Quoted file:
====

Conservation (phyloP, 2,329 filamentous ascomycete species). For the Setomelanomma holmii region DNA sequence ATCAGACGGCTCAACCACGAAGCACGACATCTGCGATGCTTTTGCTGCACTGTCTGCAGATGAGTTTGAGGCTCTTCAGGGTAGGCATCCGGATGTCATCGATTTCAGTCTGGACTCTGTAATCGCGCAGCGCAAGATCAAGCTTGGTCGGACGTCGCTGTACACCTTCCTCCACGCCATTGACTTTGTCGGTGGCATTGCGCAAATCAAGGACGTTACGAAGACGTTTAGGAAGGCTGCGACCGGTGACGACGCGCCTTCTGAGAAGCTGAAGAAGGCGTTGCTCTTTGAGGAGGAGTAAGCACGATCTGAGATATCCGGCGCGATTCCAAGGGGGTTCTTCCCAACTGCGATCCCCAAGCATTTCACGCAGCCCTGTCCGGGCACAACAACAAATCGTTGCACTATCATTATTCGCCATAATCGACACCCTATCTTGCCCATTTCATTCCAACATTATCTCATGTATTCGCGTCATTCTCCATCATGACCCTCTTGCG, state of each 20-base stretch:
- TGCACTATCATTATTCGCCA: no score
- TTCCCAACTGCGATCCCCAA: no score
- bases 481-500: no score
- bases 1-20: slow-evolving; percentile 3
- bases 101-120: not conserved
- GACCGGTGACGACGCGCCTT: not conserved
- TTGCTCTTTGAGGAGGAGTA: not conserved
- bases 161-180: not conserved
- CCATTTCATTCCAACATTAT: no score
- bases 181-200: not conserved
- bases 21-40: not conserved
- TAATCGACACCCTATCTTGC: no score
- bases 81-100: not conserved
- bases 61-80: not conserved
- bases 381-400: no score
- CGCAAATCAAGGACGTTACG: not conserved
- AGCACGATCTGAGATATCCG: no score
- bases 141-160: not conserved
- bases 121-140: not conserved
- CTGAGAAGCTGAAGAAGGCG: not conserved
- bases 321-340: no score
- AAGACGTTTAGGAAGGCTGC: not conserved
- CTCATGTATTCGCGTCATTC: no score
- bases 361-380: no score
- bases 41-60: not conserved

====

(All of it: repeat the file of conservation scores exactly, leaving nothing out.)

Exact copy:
Conservation (phyloP, 2,329 filamentous ascomycete species). For the Setomelanomma holmii region DNA sequence ATCAGACGGCTCAACCACGAAGCACGACATCTGCGATGCTTTTGCTGCACTGTCTGCAGATGAGTTTGAGGCTCTTCAGGGTAGGCATCCGGATGTCATCGATTTCAGTCTGGACTCTGTAATCGCGCAGCGCAAGATCAAGCTTGGTCGGACGTCGCTGTACACCTTCCTCCACGCCATTGACTTTGTCGGTGGCATTGCGCAAATCAAGGACGTTACGAAGACGTTTAGGAAGGCTGCGACCGGTGACGACGCGCCTTCTGAGAAGCTGAAGAAGGCGTTGCTCTTTGAGGAGGAGTAAGCACGATCTGAGATATCCGGCGCGATTCCAAGGGGGTTCTTCCCAACTGCGATCCCCAAGCATTTCACGCAGCCCTGTCCGGGCACAACAACAAATCGTTGCACTATCATTATTCGCCATAATCGACACCCTATCTTGCCCATTTCATTCCAACATTATCTCATGTATTCGCGTCATTCTCCATCATGACCCTCTTGCG, state of each 20-base stretch:
- TGCACTATCATTATTCGCCA: no score
- TTCCCAACTGCGATCCCCAA: no score
- bases 481-500: no score
- bases 1-20: slow-evolving; percentile 3
- bases 101-120: not conserved
- GACCGGTGACGACGCGCCTT: not conserved
- TTGCTCTTTGAGGAGGAGTA: not conserved
- bases 161-180: not conserved
- CCATTTCATTCCAACATTAT: no score
- bases 181-200: not conserved
- bases 21-40: not conserved
- TAATCGACACCCTATCTTGC: no score
- bases 81-100: not conserved
- bases 61-80: not conserved
- bases 381-400: no score
- CGCAAATCAAGGACGTTACG: not conserved
- AGCACGATCTGAGATATCCG: no score
- bases 141-160: not conserved
- bases 121-140: not conserved
- CTGAGAAGCTGAAGAAGGCG: not conserved
- bases 321-340: no score
- AAGACGTTTAGGAAGGCTGC: not conserved
- CTCATGTATTCGCGTCATTC: no score
- bases 361-380: no score
- bases 41-60: not conserved